So, my first point is that any information you have about the origin of a word can be useful in determining its spelling. This information may come from thinking about the spellings of other words within the same word family: for example, if you can think of perennial and millennium as being members of the same word family as annual (they are all derived from a Latin word meaning ‘year’), you can be confident that these words will be spelt with a double ‘n’.

Some learners may even be able to apply knowledge of the language from which the words came into English. (This is why contestants in spelling-bee competitions sometimes ask for word origins before giving an answer.) Loan-words from Japanese or from Polynesian languages, for example, do not usually have doubled consonants, whereas words from Germanic languages are more likely to have them.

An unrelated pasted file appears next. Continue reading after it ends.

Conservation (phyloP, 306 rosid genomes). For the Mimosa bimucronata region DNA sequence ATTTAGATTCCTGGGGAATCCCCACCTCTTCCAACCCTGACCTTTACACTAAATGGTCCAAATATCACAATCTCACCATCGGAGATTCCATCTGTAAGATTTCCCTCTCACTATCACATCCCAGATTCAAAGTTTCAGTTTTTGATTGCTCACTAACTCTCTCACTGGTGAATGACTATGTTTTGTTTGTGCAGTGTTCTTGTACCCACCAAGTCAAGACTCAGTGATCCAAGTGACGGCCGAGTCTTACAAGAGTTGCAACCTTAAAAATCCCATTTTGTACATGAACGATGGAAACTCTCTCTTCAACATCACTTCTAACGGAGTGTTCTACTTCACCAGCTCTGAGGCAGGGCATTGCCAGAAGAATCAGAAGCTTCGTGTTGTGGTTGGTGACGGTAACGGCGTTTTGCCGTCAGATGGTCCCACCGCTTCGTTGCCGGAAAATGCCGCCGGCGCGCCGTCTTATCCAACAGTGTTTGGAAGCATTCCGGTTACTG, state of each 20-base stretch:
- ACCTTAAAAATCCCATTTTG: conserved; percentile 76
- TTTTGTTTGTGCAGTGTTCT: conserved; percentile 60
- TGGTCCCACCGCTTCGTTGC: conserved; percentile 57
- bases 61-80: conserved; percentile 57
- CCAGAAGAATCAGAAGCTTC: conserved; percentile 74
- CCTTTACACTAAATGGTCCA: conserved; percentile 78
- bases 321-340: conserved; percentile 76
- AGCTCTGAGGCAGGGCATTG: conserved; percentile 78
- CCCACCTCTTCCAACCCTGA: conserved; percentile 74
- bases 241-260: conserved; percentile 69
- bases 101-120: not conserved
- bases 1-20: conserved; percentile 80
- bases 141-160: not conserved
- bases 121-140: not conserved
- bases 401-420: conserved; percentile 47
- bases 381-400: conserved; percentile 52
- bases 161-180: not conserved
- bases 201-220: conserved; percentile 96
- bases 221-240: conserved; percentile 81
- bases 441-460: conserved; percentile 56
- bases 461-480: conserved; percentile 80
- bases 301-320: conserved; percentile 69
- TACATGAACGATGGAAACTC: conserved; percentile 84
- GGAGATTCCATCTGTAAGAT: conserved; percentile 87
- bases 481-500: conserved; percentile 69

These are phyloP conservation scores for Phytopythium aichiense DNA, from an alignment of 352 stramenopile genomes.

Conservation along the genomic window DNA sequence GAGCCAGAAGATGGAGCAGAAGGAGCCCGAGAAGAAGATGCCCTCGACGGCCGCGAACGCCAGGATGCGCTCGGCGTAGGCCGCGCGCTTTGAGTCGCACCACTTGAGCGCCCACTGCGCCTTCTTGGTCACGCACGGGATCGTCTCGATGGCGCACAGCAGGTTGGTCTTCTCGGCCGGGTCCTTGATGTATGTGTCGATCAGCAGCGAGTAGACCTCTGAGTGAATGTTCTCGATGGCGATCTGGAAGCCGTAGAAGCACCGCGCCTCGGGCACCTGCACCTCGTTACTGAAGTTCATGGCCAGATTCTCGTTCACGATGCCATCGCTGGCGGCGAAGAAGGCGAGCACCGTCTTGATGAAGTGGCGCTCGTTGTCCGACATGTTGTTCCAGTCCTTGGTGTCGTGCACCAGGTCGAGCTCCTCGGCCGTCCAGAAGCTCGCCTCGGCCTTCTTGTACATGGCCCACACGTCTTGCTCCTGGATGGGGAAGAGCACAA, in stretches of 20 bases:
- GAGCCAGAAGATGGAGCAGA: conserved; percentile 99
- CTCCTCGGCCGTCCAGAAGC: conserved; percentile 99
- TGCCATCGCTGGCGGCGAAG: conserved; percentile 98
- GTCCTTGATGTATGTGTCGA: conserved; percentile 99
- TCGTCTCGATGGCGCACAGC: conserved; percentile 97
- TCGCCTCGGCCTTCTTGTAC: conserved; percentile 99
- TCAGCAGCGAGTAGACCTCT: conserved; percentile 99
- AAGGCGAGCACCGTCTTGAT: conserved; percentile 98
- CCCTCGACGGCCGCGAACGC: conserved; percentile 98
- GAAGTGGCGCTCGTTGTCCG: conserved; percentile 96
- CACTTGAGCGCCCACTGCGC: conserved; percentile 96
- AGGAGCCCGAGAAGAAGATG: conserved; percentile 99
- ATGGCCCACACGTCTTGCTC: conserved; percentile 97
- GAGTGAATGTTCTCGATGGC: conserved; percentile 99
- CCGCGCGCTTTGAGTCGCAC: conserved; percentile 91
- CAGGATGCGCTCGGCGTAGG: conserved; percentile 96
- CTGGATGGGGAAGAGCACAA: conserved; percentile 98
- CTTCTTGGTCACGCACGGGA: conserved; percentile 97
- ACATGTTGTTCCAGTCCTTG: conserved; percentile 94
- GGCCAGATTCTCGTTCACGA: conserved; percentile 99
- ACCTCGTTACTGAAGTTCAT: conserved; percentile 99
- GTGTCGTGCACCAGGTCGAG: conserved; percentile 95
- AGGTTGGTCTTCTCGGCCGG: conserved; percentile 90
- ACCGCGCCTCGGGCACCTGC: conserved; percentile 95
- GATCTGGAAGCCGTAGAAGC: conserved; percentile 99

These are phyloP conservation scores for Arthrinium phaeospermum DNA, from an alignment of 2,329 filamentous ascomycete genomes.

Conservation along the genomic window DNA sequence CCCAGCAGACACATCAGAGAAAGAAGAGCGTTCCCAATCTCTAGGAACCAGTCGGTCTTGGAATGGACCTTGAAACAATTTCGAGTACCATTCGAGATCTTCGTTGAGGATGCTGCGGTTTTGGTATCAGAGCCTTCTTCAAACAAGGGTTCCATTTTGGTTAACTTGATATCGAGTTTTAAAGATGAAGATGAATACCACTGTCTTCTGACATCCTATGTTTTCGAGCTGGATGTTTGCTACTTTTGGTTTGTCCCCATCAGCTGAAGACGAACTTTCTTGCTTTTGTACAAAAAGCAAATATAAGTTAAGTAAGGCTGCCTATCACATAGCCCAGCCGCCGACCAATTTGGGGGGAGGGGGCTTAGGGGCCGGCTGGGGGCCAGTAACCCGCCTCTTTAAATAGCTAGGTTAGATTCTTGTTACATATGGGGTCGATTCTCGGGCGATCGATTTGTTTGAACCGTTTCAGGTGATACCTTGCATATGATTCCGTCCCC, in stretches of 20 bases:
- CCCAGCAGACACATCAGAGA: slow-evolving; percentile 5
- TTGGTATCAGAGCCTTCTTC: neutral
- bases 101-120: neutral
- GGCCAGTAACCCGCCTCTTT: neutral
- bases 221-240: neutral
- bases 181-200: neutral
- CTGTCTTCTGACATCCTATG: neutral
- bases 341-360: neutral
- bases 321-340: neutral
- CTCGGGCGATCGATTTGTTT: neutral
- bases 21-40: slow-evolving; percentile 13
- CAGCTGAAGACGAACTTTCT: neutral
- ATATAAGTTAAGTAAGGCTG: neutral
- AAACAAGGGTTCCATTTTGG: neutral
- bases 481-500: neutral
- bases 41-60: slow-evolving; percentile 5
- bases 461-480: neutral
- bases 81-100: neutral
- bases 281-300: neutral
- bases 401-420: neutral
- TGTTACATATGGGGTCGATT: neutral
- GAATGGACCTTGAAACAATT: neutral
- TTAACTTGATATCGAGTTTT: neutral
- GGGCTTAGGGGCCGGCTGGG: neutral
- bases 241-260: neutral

For most students, however, the origins of English words are even more obscure than their spellings. So a more practical strategy for remembering tricky spellings is to learn or make up a little phrase that acts as a reminder. I still remember how to spell necessary from being told that ‘it is necessary for a shirt to have one collar and two sleeves’ (so I think of it having one ‘c’ and two ‘s’s). Here are a few more memory guides along the same lines:

This accommodation has two double rooms and two singles (double ‘c’ and ‘m’, single ‘d’ and ‘t’).

A committee should have as many members as possible (double ‘c’ and double ‘t’).

The show was a success and they doubled their money (double ‘c’ and double ‘s’).

I find such devices to be a powerful learning tool. Not only that, but the model is entirely flexible, so that students can devise their own memory guides, using their own native languages and employing contexts that are meaningful to them, as a way of remembering tricky spellings.